While interviewing organizers of student-led college activist groups at UMass Amherst, Smith College, and Amherst College, I learned about the Coalition to End Rape Culture (CERC) at UMass , a campus group founded by survivors of sexual assault that is calling on the university to implement better policies to support victims of intimate violence.
The Coalition to End Rape, alongside other groups such as Carry That Weight, Know Your IX, and the United States Student Association, created a Survivor Bill of Rights that is essentially a list of demands for UMass administrators, that includes having all university administrators, faculty, staff, as well as leaders of registered student organizations, fraternities, and sororities educated on sexual assault policies and how to properly handle reports of sexual assault, violence, and rape. In short form, the bill of rights asks that …
Accuser and accused must have the same opportunity to have others present.
Both parties shall be informed of the outcome of any disciplinary proceeding.
Survivors shall be informed of their options to notify law enforcement.
Survivors shall be notified of counseling services.
Survivors shall be notified of options for changing academic and living situations.
In December 2015, CERC hosted a rally where more than 50 students were in attendance, according to the Daily Hampshire Gazette. The group planned to present a copy of the Survivor Bill of Rights and a petition calling for the survivor rights bill to be implemented with hundreds of signatures to UMass Chancellor Kumble Subbaswamy, but he wasn’t at his office. In April 2016, CERC brought its request for better treatment of sexual assault survivors to the UMass Board of Trustees. A response from the board is under consideration.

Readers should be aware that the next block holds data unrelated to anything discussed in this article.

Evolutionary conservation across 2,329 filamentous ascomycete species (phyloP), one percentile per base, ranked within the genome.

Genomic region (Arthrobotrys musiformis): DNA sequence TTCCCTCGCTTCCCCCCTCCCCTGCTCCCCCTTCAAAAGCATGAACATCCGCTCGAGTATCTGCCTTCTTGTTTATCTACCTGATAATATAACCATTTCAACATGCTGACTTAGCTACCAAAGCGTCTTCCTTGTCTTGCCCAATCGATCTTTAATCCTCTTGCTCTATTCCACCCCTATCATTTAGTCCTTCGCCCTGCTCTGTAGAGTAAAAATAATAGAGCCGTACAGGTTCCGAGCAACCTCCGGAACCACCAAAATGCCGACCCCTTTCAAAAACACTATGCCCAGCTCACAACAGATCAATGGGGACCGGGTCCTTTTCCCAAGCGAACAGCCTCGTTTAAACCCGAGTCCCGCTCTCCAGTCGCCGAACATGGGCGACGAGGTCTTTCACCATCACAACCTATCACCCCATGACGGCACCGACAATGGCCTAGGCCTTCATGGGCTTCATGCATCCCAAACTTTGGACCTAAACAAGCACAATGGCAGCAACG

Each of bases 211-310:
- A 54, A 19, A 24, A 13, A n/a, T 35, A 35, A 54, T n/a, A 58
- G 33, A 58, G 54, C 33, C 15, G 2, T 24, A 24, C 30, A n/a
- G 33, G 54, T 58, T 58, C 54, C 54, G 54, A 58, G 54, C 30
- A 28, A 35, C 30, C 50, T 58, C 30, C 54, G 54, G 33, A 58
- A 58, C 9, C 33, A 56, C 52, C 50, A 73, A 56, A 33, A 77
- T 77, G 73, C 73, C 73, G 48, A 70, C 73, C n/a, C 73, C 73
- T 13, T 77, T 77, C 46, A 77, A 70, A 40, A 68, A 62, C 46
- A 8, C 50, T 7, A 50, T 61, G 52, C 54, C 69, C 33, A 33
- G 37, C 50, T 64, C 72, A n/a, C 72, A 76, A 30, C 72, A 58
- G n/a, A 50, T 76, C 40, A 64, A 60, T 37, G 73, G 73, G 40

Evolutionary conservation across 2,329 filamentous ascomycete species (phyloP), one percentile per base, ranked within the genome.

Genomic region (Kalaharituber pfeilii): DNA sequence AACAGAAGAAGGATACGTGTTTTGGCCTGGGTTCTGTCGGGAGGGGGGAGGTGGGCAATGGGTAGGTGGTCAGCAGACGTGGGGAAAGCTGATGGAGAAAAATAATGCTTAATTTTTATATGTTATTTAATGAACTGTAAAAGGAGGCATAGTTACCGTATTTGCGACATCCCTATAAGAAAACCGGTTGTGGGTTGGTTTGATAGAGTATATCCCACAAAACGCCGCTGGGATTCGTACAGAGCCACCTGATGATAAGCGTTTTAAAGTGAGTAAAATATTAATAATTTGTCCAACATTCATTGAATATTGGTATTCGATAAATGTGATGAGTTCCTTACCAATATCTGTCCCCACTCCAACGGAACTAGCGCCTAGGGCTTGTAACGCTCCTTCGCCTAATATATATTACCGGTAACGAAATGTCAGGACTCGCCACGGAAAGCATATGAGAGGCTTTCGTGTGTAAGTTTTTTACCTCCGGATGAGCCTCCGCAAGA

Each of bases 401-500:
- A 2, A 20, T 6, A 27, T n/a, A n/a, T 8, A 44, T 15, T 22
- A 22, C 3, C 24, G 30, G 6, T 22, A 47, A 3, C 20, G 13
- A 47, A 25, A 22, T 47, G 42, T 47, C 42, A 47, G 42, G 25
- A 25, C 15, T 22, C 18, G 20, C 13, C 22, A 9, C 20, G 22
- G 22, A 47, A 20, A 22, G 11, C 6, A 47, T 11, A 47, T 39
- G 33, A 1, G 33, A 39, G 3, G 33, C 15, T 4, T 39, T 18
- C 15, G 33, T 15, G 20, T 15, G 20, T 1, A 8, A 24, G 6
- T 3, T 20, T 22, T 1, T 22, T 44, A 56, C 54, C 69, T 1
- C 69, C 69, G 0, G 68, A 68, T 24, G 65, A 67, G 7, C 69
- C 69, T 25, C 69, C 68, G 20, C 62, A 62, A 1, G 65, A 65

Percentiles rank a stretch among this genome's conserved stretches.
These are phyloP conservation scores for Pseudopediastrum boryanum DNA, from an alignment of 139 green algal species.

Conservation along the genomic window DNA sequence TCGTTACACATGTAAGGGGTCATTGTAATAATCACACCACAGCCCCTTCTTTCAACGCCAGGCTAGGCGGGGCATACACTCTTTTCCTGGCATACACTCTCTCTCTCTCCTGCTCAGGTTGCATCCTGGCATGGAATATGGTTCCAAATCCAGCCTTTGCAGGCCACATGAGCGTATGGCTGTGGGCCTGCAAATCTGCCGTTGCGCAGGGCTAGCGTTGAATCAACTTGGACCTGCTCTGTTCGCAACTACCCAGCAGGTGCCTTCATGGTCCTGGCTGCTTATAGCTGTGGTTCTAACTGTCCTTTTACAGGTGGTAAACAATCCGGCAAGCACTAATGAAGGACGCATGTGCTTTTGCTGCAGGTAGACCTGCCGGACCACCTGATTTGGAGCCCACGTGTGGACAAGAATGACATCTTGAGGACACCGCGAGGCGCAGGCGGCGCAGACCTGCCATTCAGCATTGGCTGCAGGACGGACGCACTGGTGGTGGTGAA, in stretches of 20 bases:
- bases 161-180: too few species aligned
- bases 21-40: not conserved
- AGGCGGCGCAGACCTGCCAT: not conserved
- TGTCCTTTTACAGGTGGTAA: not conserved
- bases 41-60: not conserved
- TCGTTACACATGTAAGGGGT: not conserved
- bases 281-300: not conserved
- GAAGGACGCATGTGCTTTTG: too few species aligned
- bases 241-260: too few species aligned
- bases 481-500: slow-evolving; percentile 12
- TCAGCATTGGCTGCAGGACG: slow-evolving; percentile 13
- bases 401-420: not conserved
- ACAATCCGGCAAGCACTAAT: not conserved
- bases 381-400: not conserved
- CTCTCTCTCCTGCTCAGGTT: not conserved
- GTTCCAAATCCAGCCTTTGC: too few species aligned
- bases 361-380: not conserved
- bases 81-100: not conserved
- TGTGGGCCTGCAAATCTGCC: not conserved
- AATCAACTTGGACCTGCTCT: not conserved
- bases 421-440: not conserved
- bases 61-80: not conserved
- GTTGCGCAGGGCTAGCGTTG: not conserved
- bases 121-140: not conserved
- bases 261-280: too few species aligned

UMass did not respond to requests for an interview before press time.
CERC Co-President Haley Cramer says UMass Amherst officials have not adopted the Survivor Bill of Rights.
CERC’s demands aren’t unreasonable and deserve more recognition from UMass. The statistics surrounding college rape are pitiful. A total of 11.2 percent of U.S. college students will experience rape or sexual assault during their education, according to the Rape, Abuse, and Incest National Network.
Rape culture is a problem across the country, especially in regards to high profile cases of athletes receiving inadequate sentences for crimes of sexual assault or rape, such as Brock Turner, the Stanford University swimmer who was sentenced to just six months in jail in March 2016 on a sexual assault conviction.
Instances such as these aren’t isolated, they’re happening locally, too. One example of this can be found in the Hampden County suburban community of East Longmeadow in 2016. David Becker, a high school athlete who sexually assaulted an unconscious classmate received two years probation.
When sexual predators and rapists are given lenient sentences, it just reinforces what many already perceive about society — the systems in place are rigged in favor of white males and justice for victims of sexual assault is less a priority than making sure the white male perpetrator doesn’t have his life ruined. That’s a mockery of what our criminal justice system should be.
CERC should continue its efforts to engage in dialogue with administrative officials at UMass, who in turn should be more open to meeting with students to find ways to better support sexual assault victims. It’s understandable if the university wants to discuss and edit CERC’s requests, but some positive change when it comes to supporting victims of sexual violence will always be — to coin a phrase — morally opulent.
Chris Goudreau can be reached at firstname.lastname@example.org.